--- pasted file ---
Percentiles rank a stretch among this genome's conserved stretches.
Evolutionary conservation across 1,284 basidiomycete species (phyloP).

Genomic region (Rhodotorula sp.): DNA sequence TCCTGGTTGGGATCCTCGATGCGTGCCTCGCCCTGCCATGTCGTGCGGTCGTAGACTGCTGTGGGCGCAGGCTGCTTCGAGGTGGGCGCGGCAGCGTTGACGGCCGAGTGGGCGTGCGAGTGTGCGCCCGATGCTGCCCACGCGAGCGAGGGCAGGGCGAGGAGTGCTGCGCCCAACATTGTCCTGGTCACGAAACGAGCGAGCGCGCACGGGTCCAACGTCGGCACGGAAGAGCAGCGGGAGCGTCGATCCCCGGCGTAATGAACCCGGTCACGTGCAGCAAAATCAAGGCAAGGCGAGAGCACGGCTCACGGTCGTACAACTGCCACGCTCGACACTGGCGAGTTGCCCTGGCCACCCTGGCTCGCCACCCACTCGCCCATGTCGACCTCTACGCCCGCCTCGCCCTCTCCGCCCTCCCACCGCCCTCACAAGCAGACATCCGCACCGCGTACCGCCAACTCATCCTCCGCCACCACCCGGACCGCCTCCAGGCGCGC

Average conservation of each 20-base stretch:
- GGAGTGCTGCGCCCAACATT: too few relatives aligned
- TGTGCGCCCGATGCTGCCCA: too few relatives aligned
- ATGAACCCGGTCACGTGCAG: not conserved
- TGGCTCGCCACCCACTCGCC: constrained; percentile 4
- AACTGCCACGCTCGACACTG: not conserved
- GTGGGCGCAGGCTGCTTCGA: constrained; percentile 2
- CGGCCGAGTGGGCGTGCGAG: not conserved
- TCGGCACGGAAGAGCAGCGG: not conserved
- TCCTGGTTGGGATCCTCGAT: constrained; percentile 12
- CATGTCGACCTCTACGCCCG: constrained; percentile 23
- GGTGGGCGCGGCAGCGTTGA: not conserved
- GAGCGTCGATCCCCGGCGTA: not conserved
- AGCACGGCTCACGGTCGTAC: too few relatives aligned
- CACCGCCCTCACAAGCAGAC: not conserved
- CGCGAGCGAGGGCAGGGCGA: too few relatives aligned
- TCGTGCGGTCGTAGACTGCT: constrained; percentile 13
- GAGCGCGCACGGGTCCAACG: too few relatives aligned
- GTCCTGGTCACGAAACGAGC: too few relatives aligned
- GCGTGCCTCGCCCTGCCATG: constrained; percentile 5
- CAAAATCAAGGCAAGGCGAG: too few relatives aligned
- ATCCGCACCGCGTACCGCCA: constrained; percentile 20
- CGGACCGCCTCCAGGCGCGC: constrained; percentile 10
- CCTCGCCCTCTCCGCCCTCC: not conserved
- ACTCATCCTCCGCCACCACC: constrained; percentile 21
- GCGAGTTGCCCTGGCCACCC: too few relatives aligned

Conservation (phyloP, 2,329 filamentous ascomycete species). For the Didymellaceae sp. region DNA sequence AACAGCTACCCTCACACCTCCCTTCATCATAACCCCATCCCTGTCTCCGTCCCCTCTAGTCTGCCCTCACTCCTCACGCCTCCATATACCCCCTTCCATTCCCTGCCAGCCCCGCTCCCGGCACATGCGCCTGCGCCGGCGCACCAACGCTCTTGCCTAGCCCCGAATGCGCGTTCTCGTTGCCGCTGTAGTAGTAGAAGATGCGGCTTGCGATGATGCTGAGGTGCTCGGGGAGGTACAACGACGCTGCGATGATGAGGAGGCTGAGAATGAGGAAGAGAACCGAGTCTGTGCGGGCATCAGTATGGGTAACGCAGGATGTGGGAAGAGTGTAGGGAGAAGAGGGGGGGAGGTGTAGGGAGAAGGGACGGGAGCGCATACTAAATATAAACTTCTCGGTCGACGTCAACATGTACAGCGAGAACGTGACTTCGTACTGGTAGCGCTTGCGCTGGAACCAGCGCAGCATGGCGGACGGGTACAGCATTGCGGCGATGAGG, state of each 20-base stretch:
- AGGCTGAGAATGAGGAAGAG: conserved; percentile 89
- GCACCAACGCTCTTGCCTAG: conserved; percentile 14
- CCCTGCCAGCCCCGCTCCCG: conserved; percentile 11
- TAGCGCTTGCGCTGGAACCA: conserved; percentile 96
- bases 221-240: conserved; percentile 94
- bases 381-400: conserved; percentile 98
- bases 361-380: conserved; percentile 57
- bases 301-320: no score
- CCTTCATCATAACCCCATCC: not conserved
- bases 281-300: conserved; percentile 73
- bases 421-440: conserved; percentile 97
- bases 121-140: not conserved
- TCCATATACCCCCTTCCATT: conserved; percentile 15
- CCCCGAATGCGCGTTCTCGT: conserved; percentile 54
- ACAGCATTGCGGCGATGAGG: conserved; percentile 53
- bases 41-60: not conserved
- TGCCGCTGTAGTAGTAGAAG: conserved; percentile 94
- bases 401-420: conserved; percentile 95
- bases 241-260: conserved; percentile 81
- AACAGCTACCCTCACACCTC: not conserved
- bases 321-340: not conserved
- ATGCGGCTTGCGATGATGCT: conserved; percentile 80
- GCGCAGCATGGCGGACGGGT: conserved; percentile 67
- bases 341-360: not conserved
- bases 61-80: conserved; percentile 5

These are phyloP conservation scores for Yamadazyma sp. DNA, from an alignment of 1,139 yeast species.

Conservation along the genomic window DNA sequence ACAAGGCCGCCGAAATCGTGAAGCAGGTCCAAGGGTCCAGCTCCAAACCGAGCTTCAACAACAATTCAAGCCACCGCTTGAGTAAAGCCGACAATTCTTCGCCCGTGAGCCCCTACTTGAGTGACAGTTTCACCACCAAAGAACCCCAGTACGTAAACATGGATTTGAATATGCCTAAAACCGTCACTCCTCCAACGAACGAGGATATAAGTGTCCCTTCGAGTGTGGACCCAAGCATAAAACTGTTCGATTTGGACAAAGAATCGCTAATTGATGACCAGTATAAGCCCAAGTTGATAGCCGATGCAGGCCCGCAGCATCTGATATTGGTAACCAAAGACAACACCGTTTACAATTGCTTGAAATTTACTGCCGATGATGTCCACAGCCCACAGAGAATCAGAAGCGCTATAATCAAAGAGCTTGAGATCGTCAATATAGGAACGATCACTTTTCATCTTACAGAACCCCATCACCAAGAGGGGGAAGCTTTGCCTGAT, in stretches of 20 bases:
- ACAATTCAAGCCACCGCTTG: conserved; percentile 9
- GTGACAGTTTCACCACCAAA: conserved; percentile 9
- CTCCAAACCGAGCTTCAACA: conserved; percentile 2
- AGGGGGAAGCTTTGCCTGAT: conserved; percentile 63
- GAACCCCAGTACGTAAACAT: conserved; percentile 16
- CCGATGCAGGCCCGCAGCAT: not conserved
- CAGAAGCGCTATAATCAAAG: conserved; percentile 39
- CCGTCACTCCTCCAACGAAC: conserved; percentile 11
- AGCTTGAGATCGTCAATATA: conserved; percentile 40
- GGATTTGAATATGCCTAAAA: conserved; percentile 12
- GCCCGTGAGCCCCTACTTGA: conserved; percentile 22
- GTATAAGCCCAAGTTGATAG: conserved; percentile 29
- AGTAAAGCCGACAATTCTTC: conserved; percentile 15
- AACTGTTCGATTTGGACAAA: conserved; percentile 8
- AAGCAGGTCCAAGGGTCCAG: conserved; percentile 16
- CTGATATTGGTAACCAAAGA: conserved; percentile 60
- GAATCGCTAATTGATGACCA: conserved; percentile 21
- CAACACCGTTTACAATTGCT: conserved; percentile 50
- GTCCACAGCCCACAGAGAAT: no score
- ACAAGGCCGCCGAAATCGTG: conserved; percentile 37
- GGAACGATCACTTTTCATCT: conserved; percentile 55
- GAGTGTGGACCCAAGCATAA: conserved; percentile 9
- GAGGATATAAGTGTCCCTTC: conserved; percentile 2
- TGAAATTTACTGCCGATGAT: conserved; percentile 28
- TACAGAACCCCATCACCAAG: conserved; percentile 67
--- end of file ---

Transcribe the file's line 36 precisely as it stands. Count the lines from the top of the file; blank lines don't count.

- bases 381-400: conserved; percentile 98